The huge scandal of leucotomy and lobotomy came to an end in the early fifties, not because of any medical reservation or revulsion, but because a new tool - tranquillizers - had now become available, which purported (as had psychosurgery itself) to be wholly therapeutic and without adverse effects. Whether there is that much difference, neurologically or ethically, between psychosurgery and tranquillizers is an uncomfortable question that has never been really faced. Certainly the tranquillizers, if given in massive doses, may, like surgery, induce "tranquillity," may still the hallucinations and delusions of the psychotic, but the stillness they induce may be like the stillness of death - and, by a cruel paradox, deprive patients of the natural resolution that may sometimes occur with psychoses and instead immure them in a lifelong, drug-caused illness.
Just so you know, Sacks uses here the original word tranquillizers to mean the first generation anti-psychotics, the most famous of which are probably Thorazine and Haldol. Those same drugs (Seroquel, Zyprexa and the rest) fall into this category although they have been marketed as atypical anti-psychotics. Unfortunately, there is no such thing as an anti-psychotic drug. Nothing will cure your mind except sleep.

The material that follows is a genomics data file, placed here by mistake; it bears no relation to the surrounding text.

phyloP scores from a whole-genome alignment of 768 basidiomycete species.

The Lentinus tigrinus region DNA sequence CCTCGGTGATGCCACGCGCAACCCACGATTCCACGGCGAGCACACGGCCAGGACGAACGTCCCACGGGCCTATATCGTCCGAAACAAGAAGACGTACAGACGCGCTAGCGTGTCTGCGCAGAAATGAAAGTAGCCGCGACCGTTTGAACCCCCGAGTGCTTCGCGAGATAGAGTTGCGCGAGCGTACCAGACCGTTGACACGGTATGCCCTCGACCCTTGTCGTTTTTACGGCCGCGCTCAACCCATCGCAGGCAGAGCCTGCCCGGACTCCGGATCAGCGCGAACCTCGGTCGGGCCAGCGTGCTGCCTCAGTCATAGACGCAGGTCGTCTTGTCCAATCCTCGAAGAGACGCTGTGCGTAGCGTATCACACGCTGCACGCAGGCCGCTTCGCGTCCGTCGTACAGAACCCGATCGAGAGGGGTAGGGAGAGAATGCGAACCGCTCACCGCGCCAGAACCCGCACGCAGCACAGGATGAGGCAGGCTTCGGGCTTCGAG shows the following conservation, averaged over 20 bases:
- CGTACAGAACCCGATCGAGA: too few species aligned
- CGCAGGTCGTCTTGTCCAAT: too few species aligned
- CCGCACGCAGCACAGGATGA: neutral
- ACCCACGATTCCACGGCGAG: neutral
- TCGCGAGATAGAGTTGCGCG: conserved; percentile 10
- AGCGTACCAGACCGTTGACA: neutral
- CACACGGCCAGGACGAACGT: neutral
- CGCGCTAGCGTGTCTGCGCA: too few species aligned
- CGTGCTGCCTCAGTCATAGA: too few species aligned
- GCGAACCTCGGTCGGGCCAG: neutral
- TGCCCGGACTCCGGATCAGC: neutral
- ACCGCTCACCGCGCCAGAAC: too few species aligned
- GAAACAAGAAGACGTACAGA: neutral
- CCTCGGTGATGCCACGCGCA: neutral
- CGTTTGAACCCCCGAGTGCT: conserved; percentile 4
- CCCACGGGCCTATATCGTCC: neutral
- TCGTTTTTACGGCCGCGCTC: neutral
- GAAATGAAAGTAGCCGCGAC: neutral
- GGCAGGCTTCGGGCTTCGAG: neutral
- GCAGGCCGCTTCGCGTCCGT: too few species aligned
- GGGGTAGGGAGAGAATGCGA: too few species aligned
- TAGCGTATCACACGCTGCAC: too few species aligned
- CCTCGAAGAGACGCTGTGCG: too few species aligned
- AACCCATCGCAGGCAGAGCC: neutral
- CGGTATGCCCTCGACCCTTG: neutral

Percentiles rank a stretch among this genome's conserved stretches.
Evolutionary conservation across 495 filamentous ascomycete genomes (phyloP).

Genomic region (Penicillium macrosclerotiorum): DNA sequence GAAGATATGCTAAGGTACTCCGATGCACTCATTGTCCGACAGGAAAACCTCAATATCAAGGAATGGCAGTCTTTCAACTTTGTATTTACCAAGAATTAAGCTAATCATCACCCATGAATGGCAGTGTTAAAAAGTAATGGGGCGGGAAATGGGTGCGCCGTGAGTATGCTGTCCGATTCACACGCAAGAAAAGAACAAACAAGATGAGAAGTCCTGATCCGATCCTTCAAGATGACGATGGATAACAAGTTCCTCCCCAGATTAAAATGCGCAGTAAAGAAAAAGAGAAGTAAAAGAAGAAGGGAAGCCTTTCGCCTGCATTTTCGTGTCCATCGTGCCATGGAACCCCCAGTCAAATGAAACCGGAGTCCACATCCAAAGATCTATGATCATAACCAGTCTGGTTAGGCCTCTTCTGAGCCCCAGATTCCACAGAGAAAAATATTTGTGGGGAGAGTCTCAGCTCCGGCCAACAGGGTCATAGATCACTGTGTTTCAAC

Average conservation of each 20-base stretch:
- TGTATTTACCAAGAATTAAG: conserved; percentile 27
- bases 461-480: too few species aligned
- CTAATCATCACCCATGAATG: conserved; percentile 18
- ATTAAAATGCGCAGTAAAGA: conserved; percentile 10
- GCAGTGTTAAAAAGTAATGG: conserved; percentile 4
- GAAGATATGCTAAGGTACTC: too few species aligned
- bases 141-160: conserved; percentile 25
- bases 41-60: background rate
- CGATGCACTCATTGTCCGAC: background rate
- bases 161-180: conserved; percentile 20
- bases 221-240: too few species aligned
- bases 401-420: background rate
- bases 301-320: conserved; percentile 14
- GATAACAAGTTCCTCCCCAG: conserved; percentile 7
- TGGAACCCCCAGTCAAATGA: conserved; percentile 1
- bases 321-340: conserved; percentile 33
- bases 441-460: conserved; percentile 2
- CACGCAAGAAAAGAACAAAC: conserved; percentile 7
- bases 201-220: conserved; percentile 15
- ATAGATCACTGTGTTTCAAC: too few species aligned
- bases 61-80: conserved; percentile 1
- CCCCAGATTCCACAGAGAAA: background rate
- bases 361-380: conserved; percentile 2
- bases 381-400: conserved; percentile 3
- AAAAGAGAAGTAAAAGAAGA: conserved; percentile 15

There is significant overlap (to put it mildly) of diagnostic categories and evidence-based best practices. These very same anti-psychotics have very recently been approved by the FDA as an add-on treatment for depression on the basis that clinically you may show a small improvement if you add an atypical to your drug cocktail. The problem, as I see it, is that the categories are not measurable and neither are people's minds. In Grace's book about informed consent, she pushes the idea of reality-based best practices. In my own experience, I am less interested in the fact that whatever %age of patients show a modest improvement than the certainty that I have plenty of tools to address my problem. I find warm milk to be pretty effective at making me drowsy, if not actually unconscious. It's a comfortable feeling with no downside. I don't need to have it placebo tested. I'm fine with it. We need to find what works for each individual and then encourage them to do it. Even EFT acknowledges that 30% of schizophrenics spontaneously stabilize and there is no understanding of why that might be so. As Sacks is alluding to above, if you choose to treat the problem as a brain disorder and consequently drug it into submission, you are shutting the door on the reasonably probable chance that you would have recovered without them. That's a serious consideration with respect to informed consent and forced treatment. A line of research that should (and won't be) addressed is what are those 30% of people doing?